Original Press Release
ANSI Members Help K-12 Schools Earn A+ in Energy Efficiency
Press release date: November 9, 2011
According to American National Standards Institute (ANSI) member and audited designator ASHRAE, inefficient lighting, uncontrolled plug loads, and poorly insulated roofs are just a few of the factors that can contribute to a failing grade in energy consumption for elementary school buildings.
But thanks to a new tool developed by ASHRAE - along with ANSI members the Illuminating Engineering Society (IES), the U.S. Green Building Council (USBGC), and the U.S. Department of Energy (DoE), as well as the American Institute of Architects (AIA) - design teams can cut elementary schools' annual energy use by 50 percent or more, and improve student performance to boot.
Available as a free download, the Advanced Energy Design Guide (AEDG) for K-12 School Buildings: Achieving 50% Energy Savings Toward a Net Zero Energy Building, is the second in a series of guides aimed at helping building owners, contractors, architects, and engineers achieve advanced levels of energy savings for specific types of buildings.
The AEDG guide for K-12 school buildings provides design teams the tools needed to achieve a 50% energy savings compared to buildings that meet the minimum requirements of ANSI/ASHRAE/IESNA Standard 90.1-2004, Energy Standard for Buildings Except Low-Rise Residential Buildings.
"Significant research demonstrates that the quality of the physical environment affects student performance," explained steering committee chair Shanti Pless. "An environment that includes appropriate lighting, sound, temperature, humidity, cleanliness, color, and air quality can help students learn better. The tips, guidelines, and tables included in the newest AEDG for K-12 schools can set building owners on their way to more energy efficient, productive schools in a cost efficient manner."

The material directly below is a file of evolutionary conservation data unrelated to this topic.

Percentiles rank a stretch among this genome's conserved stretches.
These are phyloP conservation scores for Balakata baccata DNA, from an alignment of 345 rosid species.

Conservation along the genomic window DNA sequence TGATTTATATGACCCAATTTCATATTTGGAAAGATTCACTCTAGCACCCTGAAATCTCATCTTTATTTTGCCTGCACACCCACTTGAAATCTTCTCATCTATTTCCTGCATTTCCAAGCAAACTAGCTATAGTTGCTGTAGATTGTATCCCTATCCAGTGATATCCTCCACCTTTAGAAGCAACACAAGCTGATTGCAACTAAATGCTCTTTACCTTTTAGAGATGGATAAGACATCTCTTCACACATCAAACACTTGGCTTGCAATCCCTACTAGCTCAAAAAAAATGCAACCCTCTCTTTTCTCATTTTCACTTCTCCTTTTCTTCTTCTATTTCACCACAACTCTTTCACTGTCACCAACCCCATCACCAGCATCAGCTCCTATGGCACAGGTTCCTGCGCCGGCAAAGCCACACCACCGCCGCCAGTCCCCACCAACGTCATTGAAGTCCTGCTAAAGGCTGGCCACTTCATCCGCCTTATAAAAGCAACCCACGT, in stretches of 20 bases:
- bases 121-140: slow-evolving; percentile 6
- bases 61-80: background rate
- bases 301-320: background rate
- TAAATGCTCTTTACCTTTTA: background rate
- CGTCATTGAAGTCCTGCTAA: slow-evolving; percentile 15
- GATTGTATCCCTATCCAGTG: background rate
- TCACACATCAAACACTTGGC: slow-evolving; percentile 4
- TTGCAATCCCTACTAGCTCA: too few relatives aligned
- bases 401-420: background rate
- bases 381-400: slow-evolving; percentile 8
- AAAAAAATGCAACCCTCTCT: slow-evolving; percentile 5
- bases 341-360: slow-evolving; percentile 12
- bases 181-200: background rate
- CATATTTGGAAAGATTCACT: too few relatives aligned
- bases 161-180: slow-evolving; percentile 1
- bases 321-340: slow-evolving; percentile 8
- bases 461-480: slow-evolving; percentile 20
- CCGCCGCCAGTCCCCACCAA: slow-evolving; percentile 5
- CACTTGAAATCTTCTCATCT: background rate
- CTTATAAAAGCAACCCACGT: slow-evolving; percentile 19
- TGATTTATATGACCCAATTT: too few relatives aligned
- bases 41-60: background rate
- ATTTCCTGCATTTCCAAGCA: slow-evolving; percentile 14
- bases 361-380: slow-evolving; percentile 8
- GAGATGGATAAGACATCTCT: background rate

The guide addresses integrated design as an essential component in achieving 50% energy, and features recommendations for various climate zones, implementation tips, and a series of real-life school construction case studies. The guide also includes a performance path, with guidance for early stage energy modeling and annual energy use targets, to help schools set goals and measure their progress.
ASHRAE, IES, DoE, USGBC, and AIA are currently at work on a third guide in the 50 percent series, which will focus on medium/big box retail stores, with publication targeted for the winter of 2012. A guide for large hospitals will follow later that year. The 50% Advanced Energy Design Guide series follows an earlier six-book series that provided guidance to achieve 30 percent savings.
All of the AEDG guides are available for free in electronic form at www.ashrae.org/freeaedg.